As to the merits, Petitioner asserts that his Sixth Amendment rights were violated when, twelve days before trial, the trial court denied his request to be appointed new counsel without conducting an inquiry or providing Petitioner an opportunity to discuss the grounds for his request. Pet. at 3. See also R&R at 22. The Supreme Court has firmly established that criminal defendants who are unable to afford counsel have the right to court-appointed counsel. Gideon v. Wainwright, 372 U.S. 335, 343 (1963). The Court has also made clear, however, that "an indigent defendant has no right to choose his counsel...." Montejo v. Louisiana, 556 U.S. 778, 784 (2009) (citing United States v. Gonzalez-Lopez, 548 U.S. 140, 151 (2006)). Thus, defendants who rely on court-appointed counsel are entitled to effective counsel, but they "do not have a veto over who is appointed to defend them, provided that appointed counsel's representation is adequate." Felder v. Goord, 564 F.Supp.2d 201, 220 (S.D.N.Y. 2008).
The Second Circuit considers the following factors in determining whether a court has abused its discretion in refusing to grant a defendant's request for substitute counsel: (1) the timeliness of the defendant's motion; (2) the adequacy of the trial court's inquiry into the defendant's complaint about counsel; (3) whether the attorney/client conflict was so great that it resulted in "a total lack of communication preventing an adequate defense"; and (4) whether the defendant substantially and unjustifiably contributed to the communication breakdown. Felder, 564 F.Supp.2d at 220 (citing United States v. John Doe No. 1, 272 F.3d 116, 122-23 (2d Cir. 2001)). Applying these factors to the present case, this Court concurs with the Magistrate Judge's R&R in finding that the trial court did not abuse its discretion when it denied Petitioner's request for new counsel.
With respect to the first factor, Petitioner made a "last-minute" motion for new court-appointed counsel less than two weeks before his scheduled trial and six months after his attorney made the mistake that allegedly caused a loss of confidence (to wit: failing to provide written notice that he wanted to testify before the grand jury). R&R at 4-5. The tardiness of the motion for new counsel weighs against the Petitioner. See, e.g., Soltero v. Kuhlman, No. 99 CIV. 10765 (GEL), 2000 WL 1781657, at *3-4 (S.D.N.Y. Dec. 4, 2000) (finding reasonable the trial court's denial of petitioner's request for reassignment of counsel made two weeks before trial due in part to the untimely nature of the request). The Second Circuit has held that, on the eve of trial, a defendant should only be permitted to substitute court-appointed counsel under "unusual circumstances... such as a complete breakdown of communication or an irreconcilable conflict" between the defendant and counsel. United States v. Schmidt, 105 F.3d 82, 89 (2d Cir. 1997) (citation omitted). Petitioner has neither argued nor offered any evidence suggesting there was a "complete breakdown of communication or irreconcilable conflict" with his counsel. See R&R at 10, 33.
The second factor-adequacy of the trial court's inquiry into the request for new counsel-similarly weighs against the Petitioner. When a defendant presents a "seemingly substantial complaint" regarding counsel, the trial court should generally inquire into the reasons for the complaint. McKee v. Harris, 649 F.2d 927, 933 (2d Cir. 1981). There is a real question in this case whether Petitioner's "loss of confidence" in counsel based on counsel's failure to provide timely written notice of his desire to testify before the grand jury constitutes a "seemingly substantial" complaint. See Allison v. Khahaifa, No. 10-CV-3453 (KAM), 2011 WL 3298876, at *11 (E.D.N.Y. Aug. 1, 2011) (Generally, "a loss of trust or confidence does not rise to the level of good cause and, without more, is insufficient to constitute a seemingly substantial' complaint.") (citing McKee, 649 F.2d at 931-33).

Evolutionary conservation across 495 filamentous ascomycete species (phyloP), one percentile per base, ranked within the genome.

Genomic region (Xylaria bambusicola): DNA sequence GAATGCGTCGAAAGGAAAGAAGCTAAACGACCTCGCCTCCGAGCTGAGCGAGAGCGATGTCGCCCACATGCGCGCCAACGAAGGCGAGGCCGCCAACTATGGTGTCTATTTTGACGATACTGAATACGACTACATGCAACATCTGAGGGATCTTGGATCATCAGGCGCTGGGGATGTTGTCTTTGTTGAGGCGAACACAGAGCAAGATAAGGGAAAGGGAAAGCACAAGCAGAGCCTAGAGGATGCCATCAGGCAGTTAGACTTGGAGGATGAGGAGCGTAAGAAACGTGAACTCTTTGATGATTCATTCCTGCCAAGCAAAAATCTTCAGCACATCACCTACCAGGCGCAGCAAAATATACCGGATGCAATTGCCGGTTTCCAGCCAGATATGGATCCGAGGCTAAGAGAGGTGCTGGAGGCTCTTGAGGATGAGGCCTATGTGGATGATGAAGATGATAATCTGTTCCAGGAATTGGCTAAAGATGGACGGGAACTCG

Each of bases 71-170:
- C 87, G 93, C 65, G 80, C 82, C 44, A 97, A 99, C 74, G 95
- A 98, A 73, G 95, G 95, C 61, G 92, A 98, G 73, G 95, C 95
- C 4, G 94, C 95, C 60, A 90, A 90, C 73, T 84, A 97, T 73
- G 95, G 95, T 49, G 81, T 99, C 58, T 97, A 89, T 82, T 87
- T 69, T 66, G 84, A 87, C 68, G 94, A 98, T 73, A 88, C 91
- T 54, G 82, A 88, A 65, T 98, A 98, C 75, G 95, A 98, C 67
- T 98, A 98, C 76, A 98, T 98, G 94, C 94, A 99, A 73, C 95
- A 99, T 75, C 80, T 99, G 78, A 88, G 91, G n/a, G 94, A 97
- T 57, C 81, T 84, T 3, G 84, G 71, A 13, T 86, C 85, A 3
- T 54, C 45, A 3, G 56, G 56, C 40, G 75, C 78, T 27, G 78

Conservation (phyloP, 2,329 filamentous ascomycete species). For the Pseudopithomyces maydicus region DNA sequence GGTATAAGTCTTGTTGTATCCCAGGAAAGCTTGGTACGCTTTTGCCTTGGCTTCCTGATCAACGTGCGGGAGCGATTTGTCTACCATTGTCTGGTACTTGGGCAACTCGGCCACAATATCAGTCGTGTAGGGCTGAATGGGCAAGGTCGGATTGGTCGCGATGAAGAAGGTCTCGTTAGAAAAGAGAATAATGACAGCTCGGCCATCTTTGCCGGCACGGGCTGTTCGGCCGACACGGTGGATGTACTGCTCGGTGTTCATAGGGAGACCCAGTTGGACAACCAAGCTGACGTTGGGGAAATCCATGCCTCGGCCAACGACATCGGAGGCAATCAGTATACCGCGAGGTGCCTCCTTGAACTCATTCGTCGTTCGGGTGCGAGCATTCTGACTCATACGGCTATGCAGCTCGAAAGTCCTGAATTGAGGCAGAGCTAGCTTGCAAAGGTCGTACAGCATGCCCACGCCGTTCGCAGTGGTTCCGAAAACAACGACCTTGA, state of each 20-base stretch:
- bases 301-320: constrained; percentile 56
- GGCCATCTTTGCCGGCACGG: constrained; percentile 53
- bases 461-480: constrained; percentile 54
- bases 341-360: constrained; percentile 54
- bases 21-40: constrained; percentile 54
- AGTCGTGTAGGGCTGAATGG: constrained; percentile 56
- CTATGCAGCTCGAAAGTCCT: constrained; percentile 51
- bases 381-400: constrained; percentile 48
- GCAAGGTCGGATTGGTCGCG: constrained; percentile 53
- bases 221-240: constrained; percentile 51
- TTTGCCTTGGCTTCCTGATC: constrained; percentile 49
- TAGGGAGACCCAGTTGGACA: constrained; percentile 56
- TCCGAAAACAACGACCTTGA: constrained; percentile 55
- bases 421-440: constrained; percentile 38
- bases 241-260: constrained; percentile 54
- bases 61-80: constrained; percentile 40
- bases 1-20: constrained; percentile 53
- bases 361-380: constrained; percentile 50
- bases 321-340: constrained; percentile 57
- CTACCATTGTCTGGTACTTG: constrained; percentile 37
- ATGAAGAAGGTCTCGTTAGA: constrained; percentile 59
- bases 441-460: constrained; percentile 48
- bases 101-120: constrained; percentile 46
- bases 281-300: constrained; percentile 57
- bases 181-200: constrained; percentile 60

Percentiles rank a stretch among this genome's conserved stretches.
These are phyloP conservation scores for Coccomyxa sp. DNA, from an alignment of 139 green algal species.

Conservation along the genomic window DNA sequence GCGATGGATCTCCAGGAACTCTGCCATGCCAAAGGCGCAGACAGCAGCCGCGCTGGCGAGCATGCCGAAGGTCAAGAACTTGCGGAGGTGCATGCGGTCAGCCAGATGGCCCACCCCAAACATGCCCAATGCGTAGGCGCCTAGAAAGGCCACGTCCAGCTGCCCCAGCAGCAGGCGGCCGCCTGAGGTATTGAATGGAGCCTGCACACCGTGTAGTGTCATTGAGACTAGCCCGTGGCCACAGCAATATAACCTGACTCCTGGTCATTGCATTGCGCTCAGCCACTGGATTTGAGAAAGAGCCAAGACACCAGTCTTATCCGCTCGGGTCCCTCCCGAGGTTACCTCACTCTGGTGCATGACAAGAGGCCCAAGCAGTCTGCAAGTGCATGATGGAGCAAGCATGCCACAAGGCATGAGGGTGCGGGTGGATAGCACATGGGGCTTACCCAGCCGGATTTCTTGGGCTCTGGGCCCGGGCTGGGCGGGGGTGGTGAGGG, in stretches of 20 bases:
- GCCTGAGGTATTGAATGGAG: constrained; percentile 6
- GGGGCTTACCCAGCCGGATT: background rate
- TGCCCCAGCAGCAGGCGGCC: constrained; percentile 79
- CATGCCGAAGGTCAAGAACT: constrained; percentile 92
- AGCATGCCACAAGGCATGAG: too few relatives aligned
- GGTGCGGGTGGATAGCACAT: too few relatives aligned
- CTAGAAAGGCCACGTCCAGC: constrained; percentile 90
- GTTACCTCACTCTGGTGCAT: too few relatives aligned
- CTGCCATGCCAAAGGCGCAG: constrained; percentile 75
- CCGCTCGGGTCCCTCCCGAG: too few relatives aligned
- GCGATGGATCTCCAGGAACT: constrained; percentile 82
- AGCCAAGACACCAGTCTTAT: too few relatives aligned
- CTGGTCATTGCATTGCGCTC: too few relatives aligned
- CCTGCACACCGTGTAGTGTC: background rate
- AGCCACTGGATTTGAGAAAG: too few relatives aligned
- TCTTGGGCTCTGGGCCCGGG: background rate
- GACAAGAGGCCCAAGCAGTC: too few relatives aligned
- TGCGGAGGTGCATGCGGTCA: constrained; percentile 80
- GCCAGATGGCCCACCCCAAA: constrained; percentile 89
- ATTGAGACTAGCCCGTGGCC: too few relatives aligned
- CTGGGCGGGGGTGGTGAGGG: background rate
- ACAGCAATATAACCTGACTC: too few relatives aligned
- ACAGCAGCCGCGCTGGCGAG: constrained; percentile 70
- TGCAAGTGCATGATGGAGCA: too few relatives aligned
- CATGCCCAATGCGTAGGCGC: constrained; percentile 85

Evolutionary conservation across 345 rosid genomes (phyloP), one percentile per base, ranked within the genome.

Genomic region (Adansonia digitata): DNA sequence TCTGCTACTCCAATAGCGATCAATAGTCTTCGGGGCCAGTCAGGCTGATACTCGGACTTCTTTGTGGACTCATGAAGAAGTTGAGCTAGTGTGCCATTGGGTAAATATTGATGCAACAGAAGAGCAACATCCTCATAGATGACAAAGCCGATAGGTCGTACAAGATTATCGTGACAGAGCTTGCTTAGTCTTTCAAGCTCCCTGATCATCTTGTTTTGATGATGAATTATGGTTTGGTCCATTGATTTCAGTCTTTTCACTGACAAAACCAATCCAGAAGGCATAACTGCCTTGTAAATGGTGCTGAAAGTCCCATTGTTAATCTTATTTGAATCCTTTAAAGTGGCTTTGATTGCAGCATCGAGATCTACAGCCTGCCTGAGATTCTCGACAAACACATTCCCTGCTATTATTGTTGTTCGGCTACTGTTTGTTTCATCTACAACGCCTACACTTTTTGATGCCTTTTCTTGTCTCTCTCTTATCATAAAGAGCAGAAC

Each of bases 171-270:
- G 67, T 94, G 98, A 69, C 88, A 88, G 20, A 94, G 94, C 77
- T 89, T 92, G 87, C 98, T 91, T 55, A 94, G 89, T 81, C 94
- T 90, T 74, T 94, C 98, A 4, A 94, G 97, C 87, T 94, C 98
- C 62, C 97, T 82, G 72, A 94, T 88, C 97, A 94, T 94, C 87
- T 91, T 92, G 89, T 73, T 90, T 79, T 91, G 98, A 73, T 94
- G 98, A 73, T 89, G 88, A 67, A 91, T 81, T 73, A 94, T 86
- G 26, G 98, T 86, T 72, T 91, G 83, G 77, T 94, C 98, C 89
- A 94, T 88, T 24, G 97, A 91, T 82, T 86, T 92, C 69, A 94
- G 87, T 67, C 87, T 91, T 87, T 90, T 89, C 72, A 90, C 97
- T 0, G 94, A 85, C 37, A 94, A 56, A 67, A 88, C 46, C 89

Even assuming that Petitioner had presented a "seemingly substantial complaint, " however, the trial court's failure to inquire further is not sufficient to satisfy this factor unless the Petitioner can show that he was harmed by the court's failure to inquire. See McKee, 649 F.2d at at 933; Norde v. Keane, 294 F.3d 401, 412 (2d Cir. 2002); Lopez v. Graham, 519 F.Appx. 52, 54 (2d Cir. 2013) (citation omitted). Absent a showing of harm, the failure to inquire is a mere "procedural irregularity, " which, without more, will not justify a writ of habeas corpus. Norde, 294 F.3d at 412; McKee, 649 F.2d at 933. Here, Petitioner has not demonstrated that he was in any way harmed by the trial court's failure to inquire into his request for new counsel. The trial judge was aware that his counsel's failure to make a written request for him to testify before the grand jury was the reason for Petitioner's loss of confidence in his attorney. R&R at 29. Neither loss of confidence in one's attorney nor dissatisfaction with an attorney's performance, without more, is sufficient to justify assignment of new counsel. See Allison, 2011 WL 3298876, at *11; U.S. v. Cronic, 466 U.S. 648, 657 n.21 (1984) ("If counsel is a reasonably effective advocate, he meets constitutional standards irrespective of his client's evaluation of his performance."); Gonzalez-Lopez, 548 U.S. at 147 (defendants are entitled to effective, not "mistake-free" counsel). Thus, the Appellate Division was well-within the bounds of federal law in finding that "the [trial] court properly exercised its discretion in summarily denying [Petitioner]'s eve-of-trial request for the appointment of ...